The two Ohio hoodlums who stole the $45,000 worth of jewels were in contact with August Chiaverotti on July 31, 1962 and it was one informant’s belief that Chiaverotti was hiding the jewels inside the warehouse of the Para Corporation on the corner of 6th Street and Florida.

Special Agents Knickrehm and Holtzman interviewed Al Reinhardt on January 7, 1963 regarding the Para Corporation. He said he was brought in to the company through Gus Chiaverotti, but that Chiaverotti is rarely around now because he is trying to get new contacts. Walter Brocca was around daily and was in charge of manufacturing. Chiaverotti had a salary of $150 per week, and Brocca was paid $130. Reinhardt said the business was not successful, and he had acquired 2/3 of the stock, with 1/3 in the possession of Frank Balistrieri. He did not know Balistrieri, who had no active part in the company, other than that Balistrieri told him that Joseph Gurera would be looking after his interest for him. Reinhardt had not seen Gurera around Para either. Reinhardt said he would be willing to sell the company at a loss.

Special Agents Richard C. Thompson and Alexander P. LeGrand interviewed night club owner Frank Monreal on August 6, 1963. Monreal told them that he had been approached a few weeks ago by August Chiaverotti, Walter Brocca and Joseph Balistrieri and told that if he sold “new” jukeboxes for them, he would be paid $150 each for them. After selling five, Monreal opened one up and found that the “new” jukebox contained old mechanisms. He informed the customers to return the jukeboxes to him.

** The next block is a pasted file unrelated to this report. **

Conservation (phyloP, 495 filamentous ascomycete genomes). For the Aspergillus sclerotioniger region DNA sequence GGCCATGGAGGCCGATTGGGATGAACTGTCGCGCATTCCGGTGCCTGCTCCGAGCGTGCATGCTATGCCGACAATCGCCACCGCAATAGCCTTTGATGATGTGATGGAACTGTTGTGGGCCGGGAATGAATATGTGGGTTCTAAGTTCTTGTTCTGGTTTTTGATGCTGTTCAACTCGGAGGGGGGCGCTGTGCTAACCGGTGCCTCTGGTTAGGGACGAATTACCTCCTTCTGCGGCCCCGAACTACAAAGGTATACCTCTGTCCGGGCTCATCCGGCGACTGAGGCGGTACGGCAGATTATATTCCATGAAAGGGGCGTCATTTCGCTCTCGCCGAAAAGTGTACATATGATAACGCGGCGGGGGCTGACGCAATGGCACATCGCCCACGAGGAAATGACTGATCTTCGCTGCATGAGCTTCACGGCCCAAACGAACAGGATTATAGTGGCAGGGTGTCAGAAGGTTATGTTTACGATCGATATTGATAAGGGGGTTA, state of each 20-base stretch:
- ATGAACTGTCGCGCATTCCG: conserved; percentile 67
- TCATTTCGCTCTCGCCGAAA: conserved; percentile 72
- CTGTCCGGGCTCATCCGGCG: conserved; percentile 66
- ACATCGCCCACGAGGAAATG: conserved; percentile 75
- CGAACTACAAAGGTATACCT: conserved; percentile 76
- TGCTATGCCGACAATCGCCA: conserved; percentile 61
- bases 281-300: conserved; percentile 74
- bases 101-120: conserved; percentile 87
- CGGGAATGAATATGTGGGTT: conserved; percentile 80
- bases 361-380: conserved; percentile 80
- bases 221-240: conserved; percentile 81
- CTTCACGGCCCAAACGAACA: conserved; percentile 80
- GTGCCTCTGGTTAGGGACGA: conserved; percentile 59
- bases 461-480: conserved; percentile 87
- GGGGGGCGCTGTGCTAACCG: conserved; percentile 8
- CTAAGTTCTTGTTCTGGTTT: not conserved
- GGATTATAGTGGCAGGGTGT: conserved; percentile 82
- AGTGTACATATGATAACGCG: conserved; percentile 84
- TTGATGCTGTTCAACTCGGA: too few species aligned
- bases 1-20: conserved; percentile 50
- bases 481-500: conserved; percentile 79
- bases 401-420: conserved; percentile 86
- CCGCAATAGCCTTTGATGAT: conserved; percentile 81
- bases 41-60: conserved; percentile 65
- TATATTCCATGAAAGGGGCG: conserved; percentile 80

On August 8, 1963, an employee of Para Corp confirmed what Monreal had said: Brocca and Chiaverotti were buying used jukeboxes for $125 and then had a cabinetmaker put them in new cases. They would then sell these jukeboxes as new. He said that Frank Balistrieri’s son Joe was also involved in these sales. (Who this employee is, I don’t know. He didn’t recognize a photo of Steve DiSalvo.)

On April 3, 1964, Balistrieri was recorded telling August Chiaverotti that he had paid $15,000 to Pioneer Sales and Service and still owed $5,000 more, with purchases going towards the Continental Music Company. The goal was to sell jukeboxes and pool tables. They said they would both travel to Chicago to see the “finance guy”. Balistrieri complained about rival jukebox man Joe Beck: “This Beck keeps going on — and we’re getting bombed out.” During the conversation, Balistrieri berated Walter Brocca. Balistrieri accused Brocca of always whining and saying how broke he is, but then Brocca was able to come up with enough money ($400) to go into business with Joe Enea running Joe’s Spaghetti House. Balistrieri told Brocca that he should have been told in advance. Balistrieri also told Brocca that he (Brocca) would have been killed in California if Balistrieri had not intervened. Balistrieri further said that when Brocca returned to Wisconsin after failing in California, Balistrieri felt sorry for him and hired him at Para Corporation — and then Brocca stole tools from the job. Chiaverotti told Balistrieri he was not aware of Brocca’s stealing (which is true, since it was Chiaverotti who had done the stealing).